The fact is, though, a lot of the same people are seeing the post again, and again if you post it a third time, and again if you post it a fourth time. These people might have liked, shared, or engaged with the post the first time they saw it, but they’re a lot less likely to do it with the second one, and even less likely to engage with the third. Each subsequent post is going to have less engagement.

The problem here is that it doesn’t just affect that post. Remember how EdgeRank affinity decays over time? As those users fail to engage with successive posts, their affinity drops, so they’re less likely to see future posts.

While you might think that’s okay, and that your top 7% cycles faster so more different people see your post, that’s not quite how it works. As those users drop off, Facebook might decide that rather than show your posts to the top 7%, they’ll show them to the top 6%, or the top 5%. Your reach decreases as a whole, rather than cycling in through the top fixed percentage. After all, Facebook users only have so many slots in their feeds each day, and Facebook filters a ton of content they might otherwise see. There’s no guarantee you’ll ever be seen, really.

The next possible problem is users marking your posts as spam when they see the same thing four, five or more times. Some people don’t care, or might assume it’s the same post going around again and again, but others might recognize that the posts are all individual and that you’re basically just spamming the same thing over and over on Facebook. They’ll mark it as spam, and you’ll have to notice that your post has been hidden and take steps to address the issue. This isn’t a hard process, but it’s tedious and it hurts your posts and your page as a whole when it happens.

Despite all of this, there are some good reasons why you might want to share your content more than once.

The Case for Reposts

The first benefit is getting more traffic. As I said, maybe 5% of your 7% reach is the same, and maybe 1% of that 5% will visit a second time, but that’s still an additional 2% you hadn’t reached before. Successive posts will bring in more new traffic, even if each one will do less than the last. The key is to stop reposting before the diminishing returns hurt you more than they help. This usually means 2-3 reposts, not 5-6 or more. You can post more on Twitter than on Facebook, but again, those are different platforms.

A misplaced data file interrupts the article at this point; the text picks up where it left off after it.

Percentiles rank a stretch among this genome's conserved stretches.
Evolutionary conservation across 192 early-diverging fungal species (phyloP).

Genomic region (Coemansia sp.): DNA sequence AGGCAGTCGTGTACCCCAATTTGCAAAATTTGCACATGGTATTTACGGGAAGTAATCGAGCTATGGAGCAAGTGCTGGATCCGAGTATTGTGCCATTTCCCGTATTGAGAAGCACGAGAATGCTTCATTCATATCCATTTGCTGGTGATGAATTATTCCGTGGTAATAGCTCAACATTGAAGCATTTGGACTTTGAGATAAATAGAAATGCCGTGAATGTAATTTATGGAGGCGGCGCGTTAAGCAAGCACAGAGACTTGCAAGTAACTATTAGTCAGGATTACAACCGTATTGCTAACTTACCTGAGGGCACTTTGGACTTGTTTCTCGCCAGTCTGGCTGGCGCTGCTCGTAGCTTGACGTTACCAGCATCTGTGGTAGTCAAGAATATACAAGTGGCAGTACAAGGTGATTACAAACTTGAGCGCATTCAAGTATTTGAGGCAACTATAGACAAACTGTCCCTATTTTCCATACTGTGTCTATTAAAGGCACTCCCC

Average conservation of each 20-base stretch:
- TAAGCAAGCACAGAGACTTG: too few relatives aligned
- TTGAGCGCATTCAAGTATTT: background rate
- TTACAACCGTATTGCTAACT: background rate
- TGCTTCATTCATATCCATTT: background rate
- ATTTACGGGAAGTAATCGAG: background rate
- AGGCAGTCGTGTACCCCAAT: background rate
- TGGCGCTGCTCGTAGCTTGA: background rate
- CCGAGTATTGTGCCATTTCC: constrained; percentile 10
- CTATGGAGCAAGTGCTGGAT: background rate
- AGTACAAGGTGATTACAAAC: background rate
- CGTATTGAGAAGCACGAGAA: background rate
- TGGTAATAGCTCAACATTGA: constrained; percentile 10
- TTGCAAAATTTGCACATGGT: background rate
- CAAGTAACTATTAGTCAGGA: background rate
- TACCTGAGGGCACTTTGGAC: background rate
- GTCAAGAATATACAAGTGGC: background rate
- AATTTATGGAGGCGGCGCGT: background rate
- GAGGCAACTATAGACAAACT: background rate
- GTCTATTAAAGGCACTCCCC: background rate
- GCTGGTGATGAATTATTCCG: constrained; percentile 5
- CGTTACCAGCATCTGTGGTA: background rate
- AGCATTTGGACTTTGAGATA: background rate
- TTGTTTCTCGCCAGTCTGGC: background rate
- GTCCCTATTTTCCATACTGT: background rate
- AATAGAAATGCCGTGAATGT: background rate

The second benefit is that by reposting at strategic times, you can hit users in different time zones, spreading out your reach much further. This minimizes the diminishing returns. Facebook is less time-sensitive than Twitter, again, but there’s still that element of time. If you’re always posting in the early afternoon, many users might not see your posts due to the time decay, even if they’ve followed your page quite recently.

Best Time to Post Timezones

A benefit that Buffer found, as well, was that by sharing older posts on a cycle, they could reach new users. If you shared a post a week ago, and share it again today, anyone who followed you in the intervening week will see that older content and won’t recognize it as older content. They’ll engage with it as if it’s new, and in this way, posts months old can get new life and new circulation.

How to Safely Repost Content

The key to getting more engagement, without a steep drop-off, spam reports, or filtering by some hidden part of the Facebook algorithm, is to make changes to the post each time you share it. Here are the elements you can change.

  • Targeting. Did you know that even organic posts on Facebook can have some level of targeting applied to them? If you make three or four discrete, different audience segments, you can repost the same content several times and have it only be visible to those primary audiences. This will greatly differentiate the people who see the posts each time, and give it even wider, broader exposure around the social network.
  • Image or Video. The media you attach to the post is a primary decider in whether people think it’s the same post or not. You generally won’t be marked as spam if your image differs each time, even if the link is the same. People only get irritated at spam if it’s the same thing time after time on their feed. They don’t want to keep seeing it. Changing videos can be difficult because videos need more development to be relevant to the same post over and over, but it’s still possible if you’re using trailer-like clips of the same larger video on your landing page.
  • Text. Changing up the text from post to post is generally what most brands do. You can post the same link four times easily, if you use the headline once, a key statistic once, an emotional plea once, and a question answered by the post once. The more ways you can approach the topic, the more possible shares of the same post you can have.
  • Timing. Post on Monday in the morning, post on Wednesday in the afternoon, post on Friday in the evening; it’s a very broad set of examples, but you can post with different timing across weeks and months to reach a bunch of different segments of your audience. Timing is more sensitive on sites like Twitter where the algorithm is more time-focused than it is Facebook’s affinity focus, but it’s still a large factor on Facebook.

Overall, reposting content can be a good thing for your marketing, but there are pitfalls you need to avoid. Generally, the key is to vary up the post each time, even if the link is the same. It’s not technically a repost, which indicates the exact same post a second time, but the idea is still there; share the same content for added benefit.